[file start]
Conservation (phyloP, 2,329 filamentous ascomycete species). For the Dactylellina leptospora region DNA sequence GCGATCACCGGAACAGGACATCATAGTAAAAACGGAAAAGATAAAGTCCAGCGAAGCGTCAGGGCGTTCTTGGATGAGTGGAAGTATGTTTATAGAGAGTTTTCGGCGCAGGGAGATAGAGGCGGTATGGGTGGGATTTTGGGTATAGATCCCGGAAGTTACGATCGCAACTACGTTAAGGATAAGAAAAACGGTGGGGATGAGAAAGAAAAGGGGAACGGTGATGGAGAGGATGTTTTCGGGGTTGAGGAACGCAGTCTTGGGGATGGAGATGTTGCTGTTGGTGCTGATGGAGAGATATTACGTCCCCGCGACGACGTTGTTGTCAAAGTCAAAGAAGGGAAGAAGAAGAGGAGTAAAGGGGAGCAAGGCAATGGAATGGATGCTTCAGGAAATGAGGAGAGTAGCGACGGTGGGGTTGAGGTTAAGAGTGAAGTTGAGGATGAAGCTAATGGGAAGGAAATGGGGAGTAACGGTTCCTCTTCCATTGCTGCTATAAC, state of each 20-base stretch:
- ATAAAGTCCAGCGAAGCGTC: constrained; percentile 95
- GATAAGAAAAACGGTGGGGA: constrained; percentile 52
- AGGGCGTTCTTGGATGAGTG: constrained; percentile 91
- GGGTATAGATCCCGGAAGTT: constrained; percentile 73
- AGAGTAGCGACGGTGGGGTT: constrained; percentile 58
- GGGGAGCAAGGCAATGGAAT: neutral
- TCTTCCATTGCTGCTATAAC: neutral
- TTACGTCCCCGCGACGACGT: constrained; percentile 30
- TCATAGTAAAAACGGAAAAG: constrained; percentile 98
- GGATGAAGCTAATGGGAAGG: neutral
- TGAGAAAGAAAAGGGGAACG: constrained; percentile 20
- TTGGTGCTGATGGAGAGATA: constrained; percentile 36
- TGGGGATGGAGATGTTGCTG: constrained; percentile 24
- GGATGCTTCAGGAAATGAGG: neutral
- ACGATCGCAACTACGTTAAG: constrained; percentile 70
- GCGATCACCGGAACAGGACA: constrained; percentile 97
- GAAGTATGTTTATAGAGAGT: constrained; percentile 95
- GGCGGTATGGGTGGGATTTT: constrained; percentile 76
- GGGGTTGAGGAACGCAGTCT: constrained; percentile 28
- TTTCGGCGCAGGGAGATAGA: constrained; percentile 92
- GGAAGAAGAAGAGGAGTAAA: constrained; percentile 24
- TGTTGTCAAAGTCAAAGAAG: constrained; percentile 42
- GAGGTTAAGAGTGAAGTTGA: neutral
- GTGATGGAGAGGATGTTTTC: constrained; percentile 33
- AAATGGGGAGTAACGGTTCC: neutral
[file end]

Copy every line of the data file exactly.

Conservation (phyloP, 2,329 filamentous ascomycete species). For the Dactylellina leptospora region DNA sequence GCGATCACCGGAACAGGACATCATAGTAAAAACGGAAAAGATAAAGTCCAGCGAAGCGTCAGGGCGTTCTTGGATGAGTGGAAGTATGTTTATAGAGAGTTTTCGGCGCAGGGAGATAGAGGCGGTATGGGTGGGATTTTGGGTATAGATCCCGGAAGTTACGATCGCAACTACGTTAAGGATAAGAAAAACGGTGGGGATGAGAAAGAAAAGGGGAACGGTGATGGAGAGGATGTTTTCGGGGTTGAGGAACGCAGTCTTGGGGATGGAGATGTTGCTGTTGGTGCTGATGGAGAGATATTACGTCCCCGCGACGACGTTGTTGTCAAAGTCAAAGAAGGGAAGAAGAAGAGGAGTAAAGGGGAGCAAGGCAATGGAATGGATGCTTCAGGAAATGAGGAGAGTAGCGACGGTGGGGTTGAGGTTAAGAGTGAAGTTGAGGATGAAGCTAATGGGAAGGAAATGGGGAGTAACGGTTCCTCTTCCATTGCTGCTATAAC, state of each 20-base stretch:
- ATAAAGTCCAGCGAAGCGTC: constrained; percentile 95
- GATAAGAAAAACGGTGGGGA: constrained; percentile 52
- AGGGCGTTCTTGGATGAGTG: constrained; percentile 91
- GGGTATAGATCCCGGAAGTT: constrained; percentile 73
- AGAGTAGCGACGGTGGGGTT: constrained; percentile 58
- GGGGAGCAAGGCAATGGAAT: neutral
- TCTTCCATTGCTGCTATAAC: neutral
- TTACGTCCCCGCGACGACGT: constrained; percentile 30
- TCATAGTAAAAACGGAAAAG: constrained; percentile 98
- GGATGAAGCTAATGGGAAGG: neutral
- TGAGAAAGAAAAGGGGAACG: constrained; percentile 20
- TTGGTGCTGATGGAGAGATA: constrained; percentile 36
- TGGGGATGGAGATGTTGCTG: constrained; percentile 24
- GGATGCTTCAGGAAATGAGG: neutral
- ACGATCGCAACTACGTTAAG: constrained; percentile 70
- GCGATCACCGGAACAGGACA: constrained; percentile 97
- GAAGTATGTTTATAGAGAGT: constrained; percentile 95
- GGCGGTATGGGTGGGATTTT: constrained; percentile 76
- GGGGTTGAGGAACGCAGTCT: constrained; percentile 28
- TTTCGGCGCAGGGAGATAGA: constrained; percentile 92
- GGAAGAAGAAGAGGAGTAAA: constrained; percentile 24
- TGTTGTCAAAGTCAAAGAAG: constrained; percentile 42
- GAGGTTAAGAGTGAAGTTGA: neutral
- GTGATGGAGAGGATGTTTTC: constrained; percentile 33
- AAATGGGGAGTAACGGTTCC: neutral